The first Omicron case in Trinidad and Tobago was detected last December. The female patient, who flew from New York to Panama then Trinidad and Tobago, was said to be COVID-19 positive and breached this country’s travel protocols.
The woman’s identity was not revealed, until now.
Jonelle John said she is speaking out and considering legal action as she remains in hospital, although according to her, she is showing no symptoms.
Eager to share her side of the story, John spoke to Guardian Media via phone while at the Caura Hospital.
She said she is not the reckless person officials have made her out to be.
“I left New York on the 9th of December, when I went to Manhattan they told me that I needed a PCR test to leave but I thought that I needed any negative test to leave.”
John explained she did a PCR test, but when she learnt the results would not be sent quickly, she went to another place and did another PCR test hoping the results would come in time for her flight. When she again learnt this would not happen, she did an antigen test, which showed she tested negative for COVID-19.
“In all, I did three tests on that day.”
John said she is fully vaccinated with the AstraZeneca vaccine she took in Trinidad and Tobago before she left for New York.
She added, “Thursday the 10th of December the day of my flight I started to organise to get to the airport and I did not get the results of the two PCR tests that I had taken and I said that I was not going to sit down and wait. I went to the airport to get information as to what to do.”
She explained when she arrived at the airport she checked in with Copa Airlines which was en route to Panama then Trinidad.
“I lined up in the airport for my flight, they asked me for a PCR test and I indicated to them that I don’t have a PCR test but wanted to find out what to do. While in the line I was told by another passenger about my travel documents, I was unaware of this and other passengers told me that I had to go online to fill out my information to be able to come to Trinidad and Tobago. There were things on the travel documents site I was unable to understand and even the staff at the airline could not assist. When I reached up to the counter I showed them my phone with a screenshot of the rapid negative test, she (attendant) said she could not use the test result like that so she asked for the email. I opened the email and I told her this was the only test I got back from the testing labs, the email showed the negative rapid test and the PCR test processing and the Copa Airlines allowed me.”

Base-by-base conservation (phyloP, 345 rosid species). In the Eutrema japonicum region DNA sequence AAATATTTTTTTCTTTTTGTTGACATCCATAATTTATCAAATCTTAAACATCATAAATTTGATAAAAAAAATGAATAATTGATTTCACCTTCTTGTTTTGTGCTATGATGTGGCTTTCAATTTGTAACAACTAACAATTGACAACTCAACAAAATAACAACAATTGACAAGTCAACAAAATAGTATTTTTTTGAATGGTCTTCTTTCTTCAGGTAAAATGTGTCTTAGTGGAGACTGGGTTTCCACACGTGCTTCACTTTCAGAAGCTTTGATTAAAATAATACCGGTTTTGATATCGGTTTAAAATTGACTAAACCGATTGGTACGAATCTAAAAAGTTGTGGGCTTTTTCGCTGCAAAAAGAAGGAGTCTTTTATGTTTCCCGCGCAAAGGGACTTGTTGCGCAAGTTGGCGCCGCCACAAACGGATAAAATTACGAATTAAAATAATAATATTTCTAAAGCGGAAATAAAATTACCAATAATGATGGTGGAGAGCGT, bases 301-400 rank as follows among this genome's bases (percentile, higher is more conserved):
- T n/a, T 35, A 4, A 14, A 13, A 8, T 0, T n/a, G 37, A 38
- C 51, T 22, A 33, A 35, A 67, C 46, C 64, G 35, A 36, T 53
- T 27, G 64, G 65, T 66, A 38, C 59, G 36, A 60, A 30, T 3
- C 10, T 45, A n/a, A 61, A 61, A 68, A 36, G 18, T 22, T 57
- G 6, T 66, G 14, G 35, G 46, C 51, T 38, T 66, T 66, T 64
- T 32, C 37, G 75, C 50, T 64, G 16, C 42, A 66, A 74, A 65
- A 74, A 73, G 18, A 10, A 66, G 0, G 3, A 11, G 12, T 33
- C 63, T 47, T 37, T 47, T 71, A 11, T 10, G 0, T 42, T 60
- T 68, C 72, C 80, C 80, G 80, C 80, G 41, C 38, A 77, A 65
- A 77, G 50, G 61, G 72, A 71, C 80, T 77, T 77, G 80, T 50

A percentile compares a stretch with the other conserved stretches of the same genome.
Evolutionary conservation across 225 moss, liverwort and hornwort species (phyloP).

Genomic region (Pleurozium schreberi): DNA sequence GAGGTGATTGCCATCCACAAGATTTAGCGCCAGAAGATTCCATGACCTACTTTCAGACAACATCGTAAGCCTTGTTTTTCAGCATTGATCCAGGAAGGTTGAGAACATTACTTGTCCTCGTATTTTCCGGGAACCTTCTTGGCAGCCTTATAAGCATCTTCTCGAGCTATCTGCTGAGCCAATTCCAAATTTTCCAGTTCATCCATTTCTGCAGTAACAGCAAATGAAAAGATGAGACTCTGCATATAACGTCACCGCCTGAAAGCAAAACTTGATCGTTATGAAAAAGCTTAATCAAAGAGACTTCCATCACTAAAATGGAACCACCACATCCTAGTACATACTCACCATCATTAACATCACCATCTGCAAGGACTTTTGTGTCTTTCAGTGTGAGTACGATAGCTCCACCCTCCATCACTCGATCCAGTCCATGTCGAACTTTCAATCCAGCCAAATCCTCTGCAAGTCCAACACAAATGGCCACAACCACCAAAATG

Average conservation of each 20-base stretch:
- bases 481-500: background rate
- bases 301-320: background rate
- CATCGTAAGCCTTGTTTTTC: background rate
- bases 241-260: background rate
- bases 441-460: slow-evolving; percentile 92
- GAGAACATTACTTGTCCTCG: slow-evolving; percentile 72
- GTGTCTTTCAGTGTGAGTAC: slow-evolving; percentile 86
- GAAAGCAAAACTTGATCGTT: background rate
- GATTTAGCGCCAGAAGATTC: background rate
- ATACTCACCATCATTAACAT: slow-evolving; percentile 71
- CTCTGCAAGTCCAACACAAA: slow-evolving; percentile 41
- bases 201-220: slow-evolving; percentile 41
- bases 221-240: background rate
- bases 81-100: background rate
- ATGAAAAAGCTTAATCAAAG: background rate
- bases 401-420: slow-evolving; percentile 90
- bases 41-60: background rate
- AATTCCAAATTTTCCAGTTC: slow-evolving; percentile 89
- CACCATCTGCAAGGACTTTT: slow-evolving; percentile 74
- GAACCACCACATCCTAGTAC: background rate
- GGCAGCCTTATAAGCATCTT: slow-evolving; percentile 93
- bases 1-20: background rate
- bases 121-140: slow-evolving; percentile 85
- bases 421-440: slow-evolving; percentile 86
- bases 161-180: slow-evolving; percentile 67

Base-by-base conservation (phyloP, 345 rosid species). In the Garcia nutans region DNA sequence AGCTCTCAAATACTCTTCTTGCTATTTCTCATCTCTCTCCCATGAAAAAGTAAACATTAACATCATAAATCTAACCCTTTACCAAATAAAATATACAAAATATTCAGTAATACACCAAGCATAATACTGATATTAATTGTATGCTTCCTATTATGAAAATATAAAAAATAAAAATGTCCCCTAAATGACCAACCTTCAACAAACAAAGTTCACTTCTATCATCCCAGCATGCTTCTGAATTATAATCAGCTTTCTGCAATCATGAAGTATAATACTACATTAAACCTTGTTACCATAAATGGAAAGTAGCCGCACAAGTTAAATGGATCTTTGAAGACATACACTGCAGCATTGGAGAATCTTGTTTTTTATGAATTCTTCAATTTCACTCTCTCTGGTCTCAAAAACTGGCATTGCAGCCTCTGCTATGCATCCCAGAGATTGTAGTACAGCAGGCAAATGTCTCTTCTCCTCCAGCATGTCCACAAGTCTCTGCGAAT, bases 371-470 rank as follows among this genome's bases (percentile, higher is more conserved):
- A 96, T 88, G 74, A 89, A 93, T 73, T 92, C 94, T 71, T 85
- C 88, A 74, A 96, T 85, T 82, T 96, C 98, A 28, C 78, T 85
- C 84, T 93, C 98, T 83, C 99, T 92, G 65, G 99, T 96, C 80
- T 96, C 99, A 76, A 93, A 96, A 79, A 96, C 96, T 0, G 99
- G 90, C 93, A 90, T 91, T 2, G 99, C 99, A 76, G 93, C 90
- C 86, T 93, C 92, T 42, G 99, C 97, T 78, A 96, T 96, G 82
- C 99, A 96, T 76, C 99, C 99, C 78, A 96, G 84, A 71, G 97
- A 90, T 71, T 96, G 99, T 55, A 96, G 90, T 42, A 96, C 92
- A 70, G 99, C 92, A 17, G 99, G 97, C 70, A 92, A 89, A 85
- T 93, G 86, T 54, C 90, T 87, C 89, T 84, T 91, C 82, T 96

John added, “I don’t see that I did any crime. They saw my TT Travel pass documents and the negative rapid test they allowed me to pass and I said by the time on my way to Trinidad and Tobago, I would get my PCR test.”
John claimed when she arrived in Panama officials did not ask for tests or documents only the boarding pass.
“When I arrived in Trinidad at 1 am on the 10th of December, they put all the passengers in a line called health and asking for PCR test. By the time I reached up to the official, I told him that I don’t have a PCR test and I used a negative rapid test, they told me that I needed to show a PCR test. They pulled me out the line and place me in a next room there I went into my email and I did get my PCR test results and it showed the PCR positive, it was I who told the official why the PCR was showing positive, I made them aware.”
John said she was confused about the negative antigen test and the positive PCR test.
“At the airport, they asked me to do a PCR test which I had no problem doing. The staff was good to me, however, they told me that test I did in Trinidad showed I was positive and I would be taken to a local facility. That said evening I also got my result via email for the third test I did in New York and that test showed not detected. From New York, I had a rapid test showing negative, at Piarco I had PCR test showing positive and have two other PCR tests from New York with negative and positive results, they told me that the results at Piarco supersede the other tests I took in New York.”
John said she was taken via ambulance from the airport to the Arima Hospital and then transferred to Caura Hospital but she was not told she had the Omicron variant of COVID.
John said a few days later her friends, who knew she was expected back in the country, began to tell her what was being said on the news about a traveller coming into the country with the variant. It was then she realised the passenger was sounding a lot like her.
“I walked out of isolation at the hospital with tears in my eyes asking the nurses if it was me detected with Omicron, I asked them that from the news it sounds as if the person was me. A nurse who carried me back in the room told me that I have the Omicron variant, I asked why this reached out to the news and I was not even aware that I was infected with the variant and I cried,” she said.
John said she has been in isolation for 21 days.
Ministry of Health guidelines dictate that a patient must present two negative tests to be discharged.
“I am still in the hospital as we speak, there is absolutely nothing wrong with me and I am not getting any answers and all I am being told is that we are awaiting test results, I am not wrong here I am willing to fight this in court. I was fearful to come out and speak due to fear of victimisation but it is 21 days I am here with no symptoms and I have followed all the guidelines and the staff has been great.”
Police have launched an investigation into the matter and Guardian Media was told inquiries are ongoing.